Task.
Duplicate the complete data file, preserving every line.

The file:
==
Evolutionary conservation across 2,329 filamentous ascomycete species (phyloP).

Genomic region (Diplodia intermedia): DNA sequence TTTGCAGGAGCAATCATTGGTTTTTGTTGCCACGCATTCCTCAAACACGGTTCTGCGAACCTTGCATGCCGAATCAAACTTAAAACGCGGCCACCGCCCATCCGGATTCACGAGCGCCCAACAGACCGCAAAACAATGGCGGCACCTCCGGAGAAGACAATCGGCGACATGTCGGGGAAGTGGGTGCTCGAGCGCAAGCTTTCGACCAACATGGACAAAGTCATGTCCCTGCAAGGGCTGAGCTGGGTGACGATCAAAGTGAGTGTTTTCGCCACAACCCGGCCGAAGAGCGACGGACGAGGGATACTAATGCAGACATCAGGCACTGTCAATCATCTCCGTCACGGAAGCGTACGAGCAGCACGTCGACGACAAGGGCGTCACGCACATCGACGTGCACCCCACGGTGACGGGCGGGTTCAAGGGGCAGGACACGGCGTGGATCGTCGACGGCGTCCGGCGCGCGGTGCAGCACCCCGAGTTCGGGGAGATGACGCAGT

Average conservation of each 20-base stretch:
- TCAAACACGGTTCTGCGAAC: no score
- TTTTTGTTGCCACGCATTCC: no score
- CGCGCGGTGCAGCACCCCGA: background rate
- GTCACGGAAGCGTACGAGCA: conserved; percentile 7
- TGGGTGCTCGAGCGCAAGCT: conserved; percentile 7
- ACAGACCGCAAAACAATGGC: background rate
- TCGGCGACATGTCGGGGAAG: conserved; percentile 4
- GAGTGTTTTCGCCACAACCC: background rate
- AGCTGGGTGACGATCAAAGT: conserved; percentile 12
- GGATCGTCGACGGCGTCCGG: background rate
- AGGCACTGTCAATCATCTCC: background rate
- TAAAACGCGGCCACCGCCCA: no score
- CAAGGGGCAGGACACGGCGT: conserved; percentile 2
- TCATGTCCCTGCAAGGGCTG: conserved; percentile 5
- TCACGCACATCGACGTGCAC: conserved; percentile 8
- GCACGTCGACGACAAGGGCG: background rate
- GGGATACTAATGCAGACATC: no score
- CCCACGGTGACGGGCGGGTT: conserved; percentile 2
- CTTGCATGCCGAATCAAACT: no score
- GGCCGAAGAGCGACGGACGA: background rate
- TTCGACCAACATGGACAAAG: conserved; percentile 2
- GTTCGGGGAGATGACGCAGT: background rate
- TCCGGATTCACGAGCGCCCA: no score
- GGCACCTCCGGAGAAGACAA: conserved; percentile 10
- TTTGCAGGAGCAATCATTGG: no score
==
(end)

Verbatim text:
Evolutionary conservation across 2,329 filamentous ascomycete species (phyloP).

Genomic region (Diplodia intermedia): DNA sequence TTTGCAGGAGCAATCATTGGTTTTTGTTGCCACGCATTCCTCAAACACGGTTCTGCGAACCTTGCATGCCGAATCAAACTTAAAACGCGGCCACCGCCCATCCGGATTCACGAGCGCCCAACAGACCGCAAAACAATGGCGGCACCTCCGGAGAAGACAATCGGCGACATGTCGGGGAAGTGGGTGCTCGAGCGCAAGCTTTCGACCAACATGGACAAAGTCATGTCCCTGCAAGGGCTGAGCTGGGTGACGATCAAAGTGAGTGTTTTCGCCACAACCCGGCCGAAGAGCGACGGACGAGGGATACTAATGCAGACATCAGGCACTGTCAATCATCTCCGTCACGGAAGCGTACGAGCAGCACGTCGACGACAAGGGCGTCACGCACATCGACGTGCACCCCACGGTGACGGGCGGGTTCAAGGGGCAGGACACGGCGTGGATCGTCGACGGCGTCCGGCGCGCGGTGCAGCACCCCGAGTTCGGGGAGATGACGCAGT

Average conservation of each 20-base stretch:
- TCAAACACGGTTCTGCGAAC: no score
- TTTTTGTTGCCACGCATTCC: no score
- CGCGCGGTGCAGCACCCCGA: background rate
- GTCACGGAAGCGTACGAGCA: conserved; percentile 7
- TGGGTGCTCGAGCGCAAGCT: conserved; percentile 7
- ACAGACCGCAAAACAATGGC: background rate
- TCGGCGACATGTCGGGGAAG: conserved; percentile 4
- GAGTGTTTTCGCCACAACCC: background rate
- AGCTGGGTGACGATCAAAGT: conserved; percentile 12
- GGATCGTCGACGGCGTCCGG: background rate
- AGGCACTGTCAATCATCTCC: background rate
- TAAAACGCGGCCACCGCCCA: no score
- CAAGGGGCAGGACACGGCGT: conserved; percentile 2
- TCATGTCCCTGCAAGGGCTG: conserved; percentile 5
- TCACGCACATCGACGTGCAC: conserved; percentile 8
- GCACGTCGACGACAAGGGCG: background rate
- GGGATACTAATGCAGACATC: no score
- CCCACGGTGACGGGCGGGTT: conserved; percentile 2
- CTTGCATGCCGAATCAAACT: no score
- GGCCGAAGAGCGACGGACGA: background rate
- TTCGACCAACATGGACAAAG: conserved; percentile 2
- GTTCGGGGAGATGACGCAGT: background rate
- TCCGGATTCACGAGCGCCCA: no score
- GGCACCTCCGGAGAAGACAA: conserved; percentile 10
- TTTGCAGGAGCAATCATTGG: no score